26. 26. Thank you for your attention! Pierre Sonigo Secretary General FERMA psonigo@gmail.com
  27. 27. Corporate customers ENVIRONMENTAL RISKMANAGEMENT AT THE HEART OF COMPLIANCE Environmental Impairment Liability Insurance
  28. 28. INTERNAL USE ONLY THANK YOU Environmental Risk Management 28 • Identifying risks that could result in environmental liability • Assessment of potential impacts • Prioritization of risk management measures • Environmental Liability has changed under the Environmental Liability Directive
  29. 29. INTERNAL USE ONLY THANK YOU Challenges to be Overcome 29 • Changing regulatory landscape – in Europe and beyond • Unknown risks during merger, acquisition, sale • Demands of various stakeholders including: • Regulator • Employees • Shareholders • Public/society • Customers • Economic malaise impacting: • Balance sheet • Resources • Capital expenditures
  30. 30. INTERNAL USE ONLY THANK YOU A Balancing Act 30 • Strong risk management creates positive operating environment • but… • Risk management resources are not infinite! • And companies do not operate in a vacuum. • Balance is required to achieve success • And accidents do happen
  31. 31. INTERNAL USE ONLY THANK YOU Risk Management with Risk Transfer 31 • Environmental Liability Insurance market overview • Broad appetite for insurable risk • Policies crafted to address a variety of exposures for wide range of industries • Addresses gaps in general/public liability policies • Significant capacity • Multi-year deals • Alternative risk transfer and Captive risk management solutions • Claims expertise & experience
  32. 32. INTERNAL USE ONLY THANK YOU 32 Broad and relevant coverage in a separate Program Flexible coverage for: • Obligations in tort or statute • On & off-site • Pollution events and environmental damage • Existing unknown or new pollution events or environmental damage. • Loss prevention costs • Defense and investigative costs • Crisis management costs • Regulatory reopeners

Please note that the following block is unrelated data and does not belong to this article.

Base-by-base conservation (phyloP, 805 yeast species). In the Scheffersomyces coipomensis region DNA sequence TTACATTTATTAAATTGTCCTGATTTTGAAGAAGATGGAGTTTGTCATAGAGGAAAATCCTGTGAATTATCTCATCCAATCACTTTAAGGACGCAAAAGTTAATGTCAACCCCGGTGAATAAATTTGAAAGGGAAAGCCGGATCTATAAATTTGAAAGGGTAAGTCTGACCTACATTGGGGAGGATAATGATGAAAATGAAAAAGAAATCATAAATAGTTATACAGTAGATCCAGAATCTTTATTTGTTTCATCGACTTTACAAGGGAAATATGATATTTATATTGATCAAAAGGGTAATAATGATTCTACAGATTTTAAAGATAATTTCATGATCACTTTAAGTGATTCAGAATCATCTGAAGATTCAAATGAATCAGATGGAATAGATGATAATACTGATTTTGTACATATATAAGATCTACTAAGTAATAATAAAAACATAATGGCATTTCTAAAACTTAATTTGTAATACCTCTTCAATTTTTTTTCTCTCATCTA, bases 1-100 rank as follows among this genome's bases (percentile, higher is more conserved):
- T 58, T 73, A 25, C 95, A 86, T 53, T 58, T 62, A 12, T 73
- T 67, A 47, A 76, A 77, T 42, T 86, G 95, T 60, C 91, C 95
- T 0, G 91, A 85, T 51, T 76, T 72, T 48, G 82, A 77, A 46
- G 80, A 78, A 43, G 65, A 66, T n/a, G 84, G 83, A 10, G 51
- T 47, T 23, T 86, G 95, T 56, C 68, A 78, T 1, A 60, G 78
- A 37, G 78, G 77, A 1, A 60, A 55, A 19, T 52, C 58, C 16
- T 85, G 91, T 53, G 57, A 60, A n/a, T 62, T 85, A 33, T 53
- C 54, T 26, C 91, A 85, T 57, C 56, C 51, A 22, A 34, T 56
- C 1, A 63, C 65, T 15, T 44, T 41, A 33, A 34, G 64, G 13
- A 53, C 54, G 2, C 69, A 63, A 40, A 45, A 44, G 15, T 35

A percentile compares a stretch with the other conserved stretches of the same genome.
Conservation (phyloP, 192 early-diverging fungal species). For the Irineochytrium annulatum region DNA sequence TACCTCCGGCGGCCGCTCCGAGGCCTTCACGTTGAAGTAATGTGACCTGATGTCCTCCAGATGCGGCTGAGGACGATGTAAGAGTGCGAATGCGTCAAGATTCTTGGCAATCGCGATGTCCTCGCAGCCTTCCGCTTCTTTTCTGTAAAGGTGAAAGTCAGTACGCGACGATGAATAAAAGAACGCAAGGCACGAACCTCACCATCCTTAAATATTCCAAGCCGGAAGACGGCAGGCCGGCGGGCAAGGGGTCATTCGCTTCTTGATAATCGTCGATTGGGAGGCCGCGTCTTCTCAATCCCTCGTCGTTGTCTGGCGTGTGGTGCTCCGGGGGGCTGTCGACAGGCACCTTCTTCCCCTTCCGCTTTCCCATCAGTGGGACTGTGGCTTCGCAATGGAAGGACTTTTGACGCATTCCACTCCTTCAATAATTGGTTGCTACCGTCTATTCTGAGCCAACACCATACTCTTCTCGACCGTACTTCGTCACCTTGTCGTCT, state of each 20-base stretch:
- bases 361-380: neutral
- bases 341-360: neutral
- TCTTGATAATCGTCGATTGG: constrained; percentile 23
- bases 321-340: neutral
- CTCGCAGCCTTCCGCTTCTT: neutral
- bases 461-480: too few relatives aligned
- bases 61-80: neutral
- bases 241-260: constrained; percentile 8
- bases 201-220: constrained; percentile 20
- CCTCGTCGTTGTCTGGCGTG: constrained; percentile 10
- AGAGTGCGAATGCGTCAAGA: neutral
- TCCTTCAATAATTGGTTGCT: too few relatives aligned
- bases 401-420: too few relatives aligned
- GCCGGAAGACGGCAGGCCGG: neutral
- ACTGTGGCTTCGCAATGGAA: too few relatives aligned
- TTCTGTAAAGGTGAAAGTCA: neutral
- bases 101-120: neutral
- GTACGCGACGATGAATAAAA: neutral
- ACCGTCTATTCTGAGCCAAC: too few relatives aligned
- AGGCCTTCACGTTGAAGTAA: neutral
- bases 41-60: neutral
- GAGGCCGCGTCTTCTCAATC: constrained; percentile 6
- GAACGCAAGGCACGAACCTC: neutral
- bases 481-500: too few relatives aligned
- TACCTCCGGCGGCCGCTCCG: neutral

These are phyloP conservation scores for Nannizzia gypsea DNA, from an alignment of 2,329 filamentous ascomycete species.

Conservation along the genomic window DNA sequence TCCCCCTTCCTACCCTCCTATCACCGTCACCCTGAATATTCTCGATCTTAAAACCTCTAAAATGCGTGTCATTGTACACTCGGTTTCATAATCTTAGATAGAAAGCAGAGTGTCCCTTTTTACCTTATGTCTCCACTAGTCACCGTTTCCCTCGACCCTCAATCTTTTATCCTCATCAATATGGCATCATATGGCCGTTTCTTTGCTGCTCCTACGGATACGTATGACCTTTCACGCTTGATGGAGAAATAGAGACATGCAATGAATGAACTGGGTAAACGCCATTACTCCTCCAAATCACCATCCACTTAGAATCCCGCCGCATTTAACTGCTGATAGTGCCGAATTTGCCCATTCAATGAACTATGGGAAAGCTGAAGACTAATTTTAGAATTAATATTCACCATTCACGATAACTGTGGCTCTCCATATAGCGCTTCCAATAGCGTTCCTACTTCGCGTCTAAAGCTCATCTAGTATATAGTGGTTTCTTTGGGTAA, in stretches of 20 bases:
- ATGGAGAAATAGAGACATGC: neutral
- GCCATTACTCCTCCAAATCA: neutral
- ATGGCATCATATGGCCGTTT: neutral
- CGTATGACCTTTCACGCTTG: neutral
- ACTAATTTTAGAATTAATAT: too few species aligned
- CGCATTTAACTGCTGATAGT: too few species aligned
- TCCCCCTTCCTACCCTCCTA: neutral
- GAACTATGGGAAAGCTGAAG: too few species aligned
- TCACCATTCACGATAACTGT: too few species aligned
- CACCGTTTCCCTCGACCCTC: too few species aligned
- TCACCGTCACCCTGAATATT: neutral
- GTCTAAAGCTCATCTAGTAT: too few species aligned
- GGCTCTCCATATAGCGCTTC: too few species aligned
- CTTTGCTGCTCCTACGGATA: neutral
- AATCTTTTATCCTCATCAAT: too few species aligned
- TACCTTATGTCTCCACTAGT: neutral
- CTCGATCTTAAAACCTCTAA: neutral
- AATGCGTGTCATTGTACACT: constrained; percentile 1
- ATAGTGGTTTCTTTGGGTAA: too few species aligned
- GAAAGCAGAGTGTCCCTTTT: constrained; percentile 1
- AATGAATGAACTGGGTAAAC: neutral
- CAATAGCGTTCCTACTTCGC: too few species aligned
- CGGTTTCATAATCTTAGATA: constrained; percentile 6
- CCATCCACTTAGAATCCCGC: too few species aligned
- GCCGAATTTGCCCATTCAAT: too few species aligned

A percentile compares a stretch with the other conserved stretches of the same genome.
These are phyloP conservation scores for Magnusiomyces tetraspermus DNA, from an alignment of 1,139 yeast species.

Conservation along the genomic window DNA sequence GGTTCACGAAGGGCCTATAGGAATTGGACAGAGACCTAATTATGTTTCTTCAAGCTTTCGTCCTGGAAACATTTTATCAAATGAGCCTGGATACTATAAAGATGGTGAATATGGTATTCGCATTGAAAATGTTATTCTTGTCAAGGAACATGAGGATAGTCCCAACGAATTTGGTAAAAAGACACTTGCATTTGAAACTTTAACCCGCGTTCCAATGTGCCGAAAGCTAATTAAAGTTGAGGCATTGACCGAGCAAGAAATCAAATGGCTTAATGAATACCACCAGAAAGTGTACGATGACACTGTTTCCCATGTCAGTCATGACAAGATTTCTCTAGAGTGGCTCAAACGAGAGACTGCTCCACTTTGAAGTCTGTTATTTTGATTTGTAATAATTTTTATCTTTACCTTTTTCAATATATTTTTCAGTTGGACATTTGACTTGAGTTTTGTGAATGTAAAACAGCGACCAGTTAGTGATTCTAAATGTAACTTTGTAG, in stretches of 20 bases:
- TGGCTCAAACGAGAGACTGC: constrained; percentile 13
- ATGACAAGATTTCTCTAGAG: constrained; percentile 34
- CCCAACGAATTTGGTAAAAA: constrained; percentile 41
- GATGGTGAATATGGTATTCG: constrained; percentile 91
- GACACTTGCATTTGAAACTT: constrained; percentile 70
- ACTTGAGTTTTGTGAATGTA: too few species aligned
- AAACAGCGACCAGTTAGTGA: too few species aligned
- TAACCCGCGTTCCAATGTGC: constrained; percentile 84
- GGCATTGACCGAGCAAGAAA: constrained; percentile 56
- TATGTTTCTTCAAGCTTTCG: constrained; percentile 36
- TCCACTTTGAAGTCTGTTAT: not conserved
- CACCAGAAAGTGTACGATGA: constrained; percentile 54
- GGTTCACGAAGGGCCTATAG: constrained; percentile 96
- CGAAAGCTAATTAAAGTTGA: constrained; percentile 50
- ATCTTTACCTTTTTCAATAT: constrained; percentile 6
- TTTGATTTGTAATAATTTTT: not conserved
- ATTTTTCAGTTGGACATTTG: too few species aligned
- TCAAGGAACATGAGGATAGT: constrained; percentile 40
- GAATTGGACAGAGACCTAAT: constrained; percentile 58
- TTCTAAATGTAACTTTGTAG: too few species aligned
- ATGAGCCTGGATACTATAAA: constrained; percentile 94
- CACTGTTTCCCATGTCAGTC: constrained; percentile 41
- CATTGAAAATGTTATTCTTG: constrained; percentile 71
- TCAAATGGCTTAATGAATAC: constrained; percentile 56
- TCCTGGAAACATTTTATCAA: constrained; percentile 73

33. 33. INTERNAL USE ONLY THANK YOU Addressing the challenges 33 • Coverage afforded for changes in regulations that may impact insured • Regulatory re-openers • New and historical pollution event / environmental damage • Key elements of ELD – beyond pollution events to environmental damage requiring: • Primary remediation • Complementary Remediation • Compensatory Remediation • Loss prevention costs • Provides balance sheet protection which is in the interest of key stakeholders including senior management and board of directors
  34. 34. INTERNAL USE ONLY THANK YOU In summary… • Risk management of environmental issues is essential to delivering for key stakeholders • Challenges exist for both domestic and global companies, SME’s and large corporations • A balanced approach and prioritization is needed. • Environmental insurance can be an important tool for protecting stakeholders • The insurance market continues to evolve to address the risk management needs of customers • Zurich has years of experience developing and providing environmental insurance solutions 34
  35. 35. Corporate customers THANKYOU
  36. 36. Thank you for joining us! JUNE 26, 2013
  37. 37. INTERNAL USE ONLY Copyright 2013 The information in this presentation was compiled from sources believed to be reliable for informational purposes only. All sample policies and procedures herein should serve as a guideline, which you can use to create your own policies and procedures. We trust that you will customize these samples to reflect your own operations and believe that these samples may serve as a helpful platform for this endeavor. Any and all information contained herein is not intended to constitute legal advice and accordingly, you should consult with your own attorneys when developing programs and policies. We do not guarantee the accuracy of this information or any results and further assume no liability in connection with this publication and sample policies and procedures, including any information, methods or safety suggestions contained herein. Moreover, Zurich reminds you that this cannot be assumed to contain every acceptable safety and compliance procedure or that additional procedures might not be appropriate under the circumstances The subject matter of this presentation is not tied to any specific insurance product nor will adopting these policies and procedures ensure coverage under any insurance policy. Zurich Insurance Group 37

×